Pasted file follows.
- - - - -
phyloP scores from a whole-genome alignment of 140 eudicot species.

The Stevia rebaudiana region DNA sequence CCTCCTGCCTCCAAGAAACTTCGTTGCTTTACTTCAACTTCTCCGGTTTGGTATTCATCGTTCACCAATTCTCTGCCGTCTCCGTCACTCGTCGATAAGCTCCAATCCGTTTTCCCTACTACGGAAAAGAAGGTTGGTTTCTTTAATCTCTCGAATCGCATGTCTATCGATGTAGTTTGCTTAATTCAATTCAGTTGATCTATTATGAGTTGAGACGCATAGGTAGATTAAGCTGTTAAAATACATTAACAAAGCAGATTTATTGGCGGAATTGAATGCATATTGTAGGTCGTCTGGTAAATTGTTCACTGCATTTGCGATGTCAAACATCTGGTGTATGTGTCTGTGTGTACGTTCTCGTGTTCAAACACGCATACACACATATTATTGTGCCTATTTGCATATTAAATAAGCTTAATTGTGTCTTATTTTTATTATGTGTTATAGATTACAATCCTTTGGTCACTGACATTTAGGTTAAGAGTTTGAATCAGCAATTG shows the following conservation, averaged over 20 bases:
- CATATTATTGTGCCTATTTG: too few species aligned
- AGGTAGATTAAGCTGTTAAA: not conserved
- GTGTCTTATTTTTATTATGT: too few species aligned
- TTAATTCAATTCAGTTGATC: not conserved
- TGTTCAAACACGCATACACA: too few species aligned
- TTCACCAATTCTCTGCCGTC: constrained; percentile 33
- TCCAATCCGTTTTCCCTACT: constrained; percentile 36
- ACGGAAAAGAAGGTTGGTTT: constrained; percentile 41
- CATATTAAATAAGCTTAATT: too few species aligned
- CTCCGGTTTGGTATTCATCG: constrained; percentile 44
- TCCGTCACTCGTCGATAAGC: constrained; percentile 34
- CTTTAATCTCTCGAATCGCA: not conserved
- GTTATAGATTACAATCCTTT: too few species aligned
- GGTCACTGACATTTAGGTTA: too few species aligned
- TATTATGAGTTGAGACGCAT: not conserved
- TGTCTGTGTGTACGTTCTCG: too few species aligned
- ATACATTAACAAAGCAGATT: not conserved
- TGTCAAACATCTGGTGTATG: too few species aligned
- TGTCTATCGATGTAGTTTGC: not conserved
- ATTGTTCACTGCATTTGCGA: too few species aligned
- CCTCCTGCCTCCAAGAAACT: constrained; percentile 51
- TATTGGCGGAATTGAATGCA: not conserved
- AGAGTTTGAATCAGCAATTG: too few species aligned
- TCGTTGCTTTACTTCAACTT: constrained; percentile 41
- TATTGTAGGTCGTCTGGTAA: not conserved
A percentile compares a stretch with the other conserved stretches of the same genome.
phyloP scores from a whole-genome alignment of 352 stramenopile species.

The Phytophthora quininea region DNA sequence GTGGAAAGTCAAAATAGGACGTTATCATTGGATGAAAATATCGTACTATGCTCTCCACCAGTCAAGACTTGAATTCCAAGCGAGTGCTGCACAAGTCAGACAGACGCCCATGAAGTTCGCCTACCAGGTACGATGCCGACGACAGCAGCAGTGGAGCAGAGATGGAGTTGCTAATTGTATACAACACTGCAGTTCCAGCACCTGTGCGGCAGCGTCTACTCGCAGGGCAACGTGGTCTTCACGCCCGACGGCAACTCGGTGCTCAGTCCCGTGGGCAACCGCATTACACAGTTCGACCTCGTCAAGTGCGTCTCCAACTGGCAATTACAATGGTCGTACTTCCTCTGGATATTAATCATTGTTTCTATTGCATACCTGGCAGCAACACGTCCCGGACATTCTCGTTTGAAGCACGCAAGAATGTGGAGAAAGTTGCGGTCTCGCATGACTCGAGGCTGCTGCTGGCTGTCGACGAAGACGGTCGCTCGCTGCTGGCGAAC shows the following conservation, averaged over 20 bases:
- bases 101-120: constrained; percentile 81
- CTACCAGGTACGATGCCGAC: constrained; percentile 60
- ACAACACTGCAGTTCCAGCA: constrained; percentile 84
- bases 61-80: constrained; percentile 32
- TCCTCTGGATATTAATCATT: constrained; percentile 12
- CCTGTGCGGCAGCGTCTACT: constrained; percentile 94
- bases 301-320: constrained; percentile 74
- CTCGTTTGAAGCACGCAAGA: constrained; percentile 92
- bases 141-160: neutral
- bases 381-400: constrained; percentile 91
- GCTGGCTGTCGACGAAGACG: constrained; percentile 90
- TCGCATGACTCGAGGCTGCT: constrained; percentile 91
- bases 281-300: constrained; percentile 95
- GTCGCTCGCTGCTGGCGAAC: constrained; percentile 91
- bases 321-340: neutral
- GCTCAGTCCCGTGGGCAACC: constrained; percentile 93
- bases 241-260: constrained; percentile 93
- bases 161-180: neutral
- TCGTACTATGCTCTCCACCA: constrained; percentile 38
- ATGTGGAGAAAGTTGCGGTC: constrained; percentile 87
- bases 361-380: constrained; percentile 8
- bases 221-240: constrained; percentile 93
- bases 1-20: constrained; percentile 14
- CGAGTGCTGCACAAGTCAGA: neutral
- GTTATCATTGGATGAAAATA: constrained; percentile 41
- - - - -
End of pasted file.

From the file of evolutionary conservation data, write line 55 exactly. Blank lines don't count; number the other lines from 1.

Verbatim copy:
- GTTATCATTGGATGAAAATA: constrained; percentile 41